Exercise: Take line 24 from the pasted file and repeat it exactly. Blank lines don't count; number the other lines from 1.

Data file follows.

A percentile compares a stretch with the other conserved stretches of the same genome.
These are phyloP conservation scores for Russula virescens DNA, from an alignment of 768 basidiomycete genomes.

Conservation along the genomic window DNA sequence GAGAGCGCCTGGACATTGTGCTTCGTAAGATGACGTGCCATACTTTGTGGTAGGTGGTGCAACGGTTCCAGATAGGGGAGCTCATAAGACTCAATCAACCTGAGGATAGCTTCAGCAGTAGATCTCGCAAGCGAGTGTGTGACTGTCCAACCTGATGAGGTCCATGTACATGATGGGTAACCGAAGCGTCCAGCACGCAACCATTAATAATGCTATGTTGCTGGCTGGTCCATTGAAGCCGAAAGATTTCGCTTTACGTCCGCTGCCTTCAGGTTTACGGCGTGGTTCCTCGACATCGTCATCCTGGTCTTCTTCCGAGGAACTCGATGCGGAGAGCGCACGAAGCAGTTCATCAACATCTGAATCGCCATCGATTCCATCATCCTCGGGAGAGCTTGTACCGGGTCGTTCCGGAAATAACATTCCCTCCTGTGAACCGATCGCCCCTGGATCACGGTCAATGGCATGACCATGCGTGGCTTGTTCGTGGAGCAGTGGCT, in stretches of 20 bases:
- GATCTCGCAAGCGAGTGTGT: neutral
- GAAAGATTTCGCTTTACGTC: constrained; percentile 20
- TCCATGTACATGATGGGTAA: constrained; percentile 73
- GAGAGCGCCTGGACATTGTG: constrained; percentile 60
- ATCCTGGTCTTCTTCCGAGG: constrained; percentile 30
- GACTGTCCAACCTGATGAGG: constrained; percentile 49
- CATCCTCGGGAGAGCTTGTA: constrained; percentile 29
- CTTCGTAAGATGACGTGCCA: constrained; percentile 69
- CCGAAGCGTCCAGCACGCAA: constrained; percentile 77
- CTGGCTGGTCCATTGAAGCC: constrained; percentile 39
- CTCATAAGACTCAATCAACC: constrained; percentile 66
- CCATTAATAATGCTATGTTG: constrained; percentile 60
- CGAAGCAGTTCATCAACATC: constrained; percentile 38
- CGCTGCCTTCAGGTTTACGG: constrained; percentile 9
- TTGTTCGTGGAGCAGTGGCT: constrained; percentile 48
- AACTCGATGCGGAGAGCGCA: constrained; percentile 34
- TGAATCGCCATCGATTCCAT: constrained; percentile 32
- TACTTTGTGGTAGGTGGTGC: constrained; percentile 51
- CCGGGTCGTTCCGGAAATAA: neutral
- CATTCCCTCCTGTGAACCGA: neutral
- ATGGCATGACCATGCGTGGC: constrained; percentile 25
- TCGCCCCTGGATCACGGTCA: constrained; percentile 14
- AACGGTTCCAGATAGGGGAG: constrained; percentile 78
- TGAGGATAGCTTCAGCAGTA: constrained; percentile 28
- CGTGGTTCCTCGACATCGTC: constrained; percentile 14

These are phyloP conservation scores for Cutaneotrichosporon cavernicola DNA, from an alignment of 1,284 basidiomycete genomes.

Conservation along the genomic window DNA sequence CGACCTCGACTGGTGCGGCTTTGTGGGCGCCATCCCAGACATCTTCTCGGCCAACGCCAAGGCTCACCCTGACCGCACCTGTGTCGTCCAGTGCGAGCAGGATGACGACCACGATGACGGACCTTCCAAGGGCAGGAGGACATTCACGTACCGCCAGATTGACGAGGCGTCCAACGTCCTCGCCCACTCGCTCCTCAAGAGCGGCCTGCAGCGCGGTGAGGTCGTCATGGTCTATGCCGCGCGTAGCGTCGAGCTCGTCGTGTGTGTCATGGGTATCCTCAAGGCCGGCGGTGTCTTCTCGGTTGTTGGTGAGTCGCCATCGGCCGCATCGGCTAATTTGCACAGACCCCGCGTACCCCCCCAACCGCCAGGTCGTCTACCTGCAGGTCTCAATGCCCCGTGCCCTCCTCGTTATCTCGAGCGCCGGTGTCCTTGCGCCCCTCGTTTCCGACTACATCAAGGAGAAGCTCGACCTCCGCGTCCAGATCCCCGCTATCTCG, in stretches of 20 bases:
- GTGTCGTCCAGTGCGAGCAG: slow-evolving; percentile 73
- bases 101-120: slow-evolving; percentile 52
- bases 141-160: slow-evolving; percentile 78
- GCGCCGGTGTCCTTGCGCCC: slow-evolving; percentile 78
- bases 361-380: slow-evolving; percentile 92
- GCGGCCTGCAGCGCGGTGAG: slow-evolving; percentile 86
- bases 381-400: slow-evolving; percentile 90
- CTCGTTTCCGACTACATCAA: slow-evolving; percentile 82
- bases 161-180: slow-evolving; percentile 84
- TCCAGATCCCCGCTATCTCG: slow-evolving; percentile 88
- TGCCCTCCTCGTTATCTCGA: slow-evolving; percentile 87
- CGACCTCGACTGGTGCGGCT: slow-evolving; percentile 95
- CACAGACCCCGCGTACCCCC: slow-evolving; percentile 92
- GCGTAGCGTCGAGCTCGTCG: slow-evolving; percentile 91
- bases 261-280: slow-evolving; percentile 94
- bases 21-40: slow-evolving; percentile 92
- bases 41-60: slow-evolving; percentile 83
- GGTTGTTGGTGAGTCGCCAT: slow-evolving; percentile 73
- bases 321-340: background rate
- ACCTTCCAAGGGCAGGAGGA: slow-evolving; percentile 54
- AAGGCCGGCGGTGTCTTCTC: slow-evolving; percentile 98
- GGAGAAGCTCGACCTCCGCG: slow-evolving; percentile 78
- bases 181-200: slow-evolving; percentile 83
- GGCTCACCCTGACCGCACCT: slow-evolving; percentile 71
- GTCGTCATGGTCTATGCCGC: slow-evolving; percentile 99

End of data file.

- ATGGCATGACCATGCGTGGC: constrained; percentile 25